Valencian is regulated by the Valencian Academy of the Language (Acadèmia Valenciana de la Llengua, or AVL), created in 1998. The law that instituted the Academy, originally declared that Valencian was part of the linguistic system that the other Hispanic territories of the former Crown of Aragon—namely Catalonia and the Balearic Islands—recognize as their "own language" or "language proper" to their territories. However, in a subsequent official statement, in 2005, the AVL stated that the language spoken in Valencia is the same language that is spoken in Catalonia and the Balearic Islands, and that the different varieties constituted a "single language" which refers to the term "linguistic system" used in the previous law. The Institute of Catalan Studies (Institut d'Estudis Catalans, IEC), also considers Catalan and Valencian to be the same language. Even though phonetic differences are quite noticeable, written standard Valencian differs only slightly from written standard Central Catalan . There is also a Valencian Sign Language which has been granted a special protection from the Statute of Autonomy for those Valencian deaf persons.
Aside from the purely philologic criteria, the traditional and usual term to name the language in Valencia is "Valencian". The widespread usage of this term by citizenry and all major parties does not necessarily deny nor endorse its Catalan linguistic filiation. Both Catalan and Valencian have slightly different standards, something which has produced some confusion as to whether they are both regarded as the same language or not. Thus, some Spanish government documents contain different versions for Catalonia and Valencia, then, in the 2005 referendum to approve the proposed European constitution the Spanish government at first distributed identical translations of the Constitutional Treaty in standard Catalan, the same for Catalonia and Valencia. This provoked a vocal reaction of the Valencian regional government demanding the translation to be in standard Valencian, once it was approved, then, in turn, the Catalan government, as a means to endorse philologic identity between Catalan and Valencian, assumed the Valencian standard and did not use the standard Catalan one in the leaflets used in Catalonia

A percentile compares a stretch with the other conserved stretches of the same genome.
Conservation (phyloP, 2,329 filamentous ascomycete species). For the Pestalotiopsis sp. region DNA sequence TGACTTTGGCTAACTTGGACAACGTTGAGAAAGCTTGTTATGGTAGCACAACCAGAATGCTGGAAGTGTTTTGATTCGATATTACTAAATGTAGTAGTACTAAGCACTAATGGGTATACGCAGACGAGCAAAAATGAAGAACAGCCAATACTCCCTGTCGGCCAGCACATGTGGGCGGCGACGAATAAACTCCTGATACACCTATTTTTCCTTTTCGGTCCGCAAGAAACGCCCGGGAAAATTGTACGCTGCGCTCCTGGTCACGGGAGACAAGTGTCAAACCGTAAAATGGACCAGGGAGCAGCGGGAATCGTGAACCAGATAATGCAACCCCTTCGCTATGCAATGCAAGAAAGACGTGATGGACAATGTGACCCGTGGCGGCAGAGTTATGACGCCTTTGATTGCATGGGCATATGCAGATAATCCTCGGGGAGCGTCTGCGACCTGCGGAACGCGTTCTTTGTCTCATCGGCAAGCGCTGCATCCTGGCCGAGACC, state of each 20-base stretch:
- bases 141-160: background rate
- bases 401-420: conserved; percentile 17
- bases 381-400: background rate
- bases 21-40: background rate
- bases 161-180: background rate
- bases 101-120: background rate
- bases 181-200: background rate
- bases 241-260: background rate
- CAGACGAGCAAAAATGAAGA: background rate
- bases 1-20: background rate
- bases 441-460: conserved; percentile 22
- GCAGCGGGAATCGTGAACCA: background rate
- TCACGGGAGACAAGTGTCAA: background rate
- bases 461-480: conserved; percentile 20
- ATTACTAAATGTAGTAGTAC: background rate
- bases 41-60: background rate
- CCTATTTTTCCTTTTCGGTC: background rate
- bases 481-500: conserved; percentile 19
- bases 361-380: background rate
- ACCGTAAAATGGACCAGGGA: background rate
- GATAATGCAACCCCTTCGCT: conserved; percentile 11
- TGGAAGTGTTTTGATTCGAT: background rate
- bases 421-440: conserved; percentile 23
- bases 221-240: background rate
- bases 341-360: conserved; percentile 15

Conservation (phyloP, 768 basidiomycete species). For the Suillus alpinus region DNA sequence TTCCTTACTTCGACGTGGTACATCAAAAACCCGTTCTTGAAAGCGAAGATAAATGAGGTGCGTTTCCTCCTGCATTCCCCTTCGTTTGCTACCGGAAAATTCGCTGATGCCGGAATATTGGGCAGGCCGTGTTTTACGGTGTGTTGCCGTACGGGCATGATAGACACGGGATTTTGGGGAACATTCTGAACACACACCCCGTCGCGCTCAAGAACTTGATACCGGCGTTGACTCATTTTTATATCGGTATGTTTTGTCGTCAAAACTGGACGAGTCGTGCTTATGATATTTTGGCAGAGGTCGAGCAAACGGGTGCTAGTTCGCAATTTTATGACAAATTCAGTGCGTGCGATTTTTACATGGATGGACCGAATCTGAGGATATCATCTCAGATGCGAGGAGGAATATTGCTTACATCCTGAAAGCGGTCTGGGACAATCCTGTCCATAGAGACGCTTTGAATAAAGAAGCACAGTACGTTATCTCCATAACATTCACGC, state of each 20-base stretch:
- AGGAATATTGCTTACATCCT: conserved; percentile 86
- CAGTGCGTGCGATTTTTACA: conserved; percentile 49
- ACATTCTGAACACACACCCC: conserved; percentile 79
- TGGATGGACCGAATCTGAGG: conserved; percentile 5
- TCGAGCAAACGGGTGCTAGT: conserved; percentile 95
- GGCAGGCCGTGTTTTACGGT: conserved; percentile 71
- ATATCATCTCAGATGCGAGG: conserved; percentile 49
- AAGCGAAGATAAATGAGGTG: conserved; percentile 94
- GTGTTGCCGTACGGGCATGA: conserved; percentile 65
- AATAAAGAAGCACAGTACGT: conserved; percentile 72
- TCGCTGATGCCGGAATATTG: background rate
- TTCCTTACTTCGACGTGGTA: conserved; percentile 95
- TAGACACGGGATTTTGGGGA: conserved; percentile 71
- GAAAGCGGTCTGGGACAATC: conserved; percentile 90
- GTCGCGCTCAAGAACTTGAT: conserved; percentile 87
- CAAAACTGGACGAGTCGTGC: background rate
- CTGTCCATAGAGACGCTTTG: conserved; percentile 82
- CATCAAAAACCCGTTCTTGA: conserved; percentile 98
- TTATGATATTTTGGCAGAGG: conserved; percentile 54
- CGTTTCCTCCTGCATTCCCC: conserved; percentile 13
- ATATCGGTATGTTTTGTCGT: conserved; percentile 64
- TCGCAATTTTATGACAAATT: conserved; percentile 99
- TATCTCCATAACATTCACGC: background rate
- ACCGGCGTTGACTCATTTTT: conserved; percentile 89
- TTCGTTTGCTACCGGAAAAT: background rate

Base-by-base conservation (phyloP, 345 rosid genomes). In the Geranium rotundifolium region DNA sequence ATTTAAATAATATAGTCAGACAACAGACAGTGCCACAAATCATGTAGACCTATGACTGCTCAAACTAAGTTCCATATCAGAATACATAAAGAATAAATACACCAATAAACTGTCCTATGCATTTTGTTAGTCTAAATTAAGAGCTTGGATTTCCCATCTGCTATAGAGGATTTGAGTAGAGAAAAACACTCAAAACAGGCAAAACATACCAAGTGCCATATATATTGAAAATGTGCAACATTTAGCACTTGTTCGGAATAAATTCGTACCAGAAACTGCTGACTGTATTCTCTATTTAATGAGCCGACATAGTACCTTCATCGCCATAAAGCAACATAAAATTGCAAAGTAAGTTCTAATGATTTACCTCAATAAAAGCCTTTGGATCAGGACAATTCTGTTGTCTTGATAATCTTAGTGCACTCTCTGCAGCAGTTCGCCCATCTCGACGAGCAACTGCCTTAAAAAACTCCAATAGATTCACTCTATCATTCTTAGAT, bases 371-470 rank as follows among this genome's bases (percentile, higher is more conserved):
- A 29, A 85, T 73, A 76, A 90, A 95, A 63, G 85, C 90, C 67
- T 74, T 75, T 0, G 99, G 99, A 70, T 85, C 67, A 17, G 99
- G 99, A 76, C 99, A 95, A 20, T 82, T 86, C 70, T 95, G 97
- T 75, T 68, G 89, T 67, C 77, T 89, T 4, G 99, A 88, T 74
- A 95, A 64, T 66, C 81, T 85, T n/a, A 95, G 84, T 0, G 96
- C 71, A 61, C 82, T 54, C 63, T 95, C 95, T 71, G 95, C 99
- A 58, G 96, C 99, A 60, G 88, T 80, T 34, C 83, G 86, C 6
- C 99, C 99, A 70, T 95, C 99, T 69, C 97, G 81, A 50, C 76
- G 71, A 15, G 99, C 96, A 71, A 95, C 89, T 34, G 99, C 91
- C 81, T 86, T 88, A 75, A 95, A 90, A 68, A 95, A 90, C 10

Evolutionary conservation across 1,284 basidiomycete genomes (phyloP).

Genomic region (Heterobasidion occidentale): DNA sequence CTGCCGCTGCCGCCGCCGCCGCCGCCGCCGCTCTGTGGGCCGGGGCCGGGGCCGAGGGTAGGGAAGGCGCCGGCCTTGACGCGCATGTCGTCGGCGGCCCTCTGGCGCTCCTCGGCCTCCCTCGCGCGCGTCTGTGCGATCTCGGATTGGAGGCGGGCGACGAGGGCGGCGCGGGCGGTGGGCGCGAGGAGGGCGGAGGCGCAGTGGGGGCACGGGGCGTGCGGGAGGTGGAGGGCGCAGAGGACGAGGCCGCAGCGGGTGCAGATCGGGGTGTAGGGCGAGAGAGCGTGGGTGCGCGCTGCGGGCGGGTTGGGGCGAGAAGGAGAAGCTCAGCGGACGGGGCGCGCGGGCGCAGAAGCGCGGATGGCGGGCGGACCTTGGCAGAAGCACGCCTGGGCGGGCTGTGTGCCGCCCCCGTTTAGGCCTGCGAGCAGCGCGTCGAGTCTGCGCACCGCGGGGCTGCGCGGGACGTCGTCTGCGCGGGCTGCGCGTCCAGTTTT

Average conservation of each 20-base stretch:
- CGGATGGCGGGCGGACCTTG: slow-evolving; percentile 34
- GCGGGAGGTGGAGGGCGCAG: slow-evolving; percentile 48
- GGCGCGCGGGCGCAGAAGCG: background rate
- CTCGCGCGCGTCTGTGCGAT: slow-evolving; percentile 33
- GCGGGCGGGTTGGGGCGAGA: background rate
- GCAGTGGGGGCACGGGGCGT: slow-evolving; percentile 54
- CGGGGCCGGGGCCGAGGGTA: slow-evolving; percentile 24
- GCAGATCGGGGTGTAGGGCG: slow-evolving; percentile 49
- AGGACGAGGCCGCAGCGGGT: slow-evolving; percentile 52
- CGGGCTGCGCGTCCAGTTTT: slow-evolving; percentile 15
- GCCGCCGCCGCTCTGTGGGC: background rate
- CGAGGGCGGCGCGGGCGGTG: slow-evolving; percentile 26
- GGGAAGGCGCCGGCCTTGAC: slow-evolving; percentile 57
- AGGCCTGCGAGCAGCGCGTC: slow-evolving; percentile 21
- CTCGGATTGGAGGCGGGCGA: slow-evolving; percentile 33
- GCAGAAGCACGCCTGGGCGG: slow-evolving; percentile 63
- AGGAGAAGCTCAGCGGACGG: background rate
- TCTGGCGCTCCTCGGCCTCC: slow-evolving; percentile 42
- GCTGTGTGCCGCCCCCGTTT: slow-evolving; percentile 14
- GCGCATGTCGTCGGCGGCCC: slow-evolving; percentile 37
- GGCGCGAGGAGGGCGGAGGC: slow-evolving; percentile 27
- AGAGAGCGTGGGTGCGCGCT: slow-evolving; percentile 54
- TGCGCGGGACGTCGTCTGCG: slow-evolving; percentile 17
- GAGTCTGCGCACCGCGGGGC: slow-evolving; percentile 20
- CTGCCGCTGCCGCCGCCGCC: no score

In this regard, the main Valencian conservative party, the ruling Popular Party, mostly does not address the question about the filiation of Catalan and Valencian, while, effectively, endorsing the Valencian standard which is most consistent with Catalan; in spite of this, it may be quite vocal in reacting and defending "Valencian translations" in occasions like the one of the European referendum. Furthermore, the PP it includes a right-wing group sympathetic or absorbed from the Blaverism movement, which opposes considering these two as a single language.
In the process whereby democracy was restored in Spain between 1975 - 1978, the nationalist and regionalist parties pressed to grant home rule to certain territories in Spain. The constitution of 1978 opened a legal way for autonomous communities to be formed from provinces with common historical and cultural links. In recognition of the Region of Valencia as a historical nationality of Spain, and in accordance to the second article of the Spanish constitution which grants autonomy to the "nationalities and regions" that comprise the Spanish nation, Valencia was granted self-government and constituted itself as an autonomous community in 1982, with the promulgation of its first Statute of Autonomy, the basic organic law, later approved by the General Courts of Spain.
All autonomous communities were organized politically within a parliamentary system; that is, the executive branch of government. The "President" is dependent on the direct support of the legislative power, whose members elect him by majority.
A new Statute of Autonomy was promulgated in 2006. The government of Valencia (officially referred to only as Comunitat Valenciana, both in Spanish and Valencian) is represented by the Generalitat Valenciana (statutorily referred to simply as La Generalitat) constituted by three institutions:
The Generalitat can also be integrated by the institutions that the Valencian Courts create. The Courts have approved the creation of the Síndic de Greuges (the Ombudsman), the Sindicatura de Comptes (Public Audit Office), the Valencian Council of Culture, the Valencian Academy of the Language, the Juridic and Consultative Council and the Social and Economic Committee.
The official Valencian anthem is the Hymn of the Regional Exhibition of 1909, in whose composition the old hymn of the City of Valencia of the XVI century is included. The emblem of the Valencian Generalitat includes the seal of King Peter IV of Aragon, representative of the historical Kingdom of Valencia, whose shield is inclined towards the right, or, four bars Gules.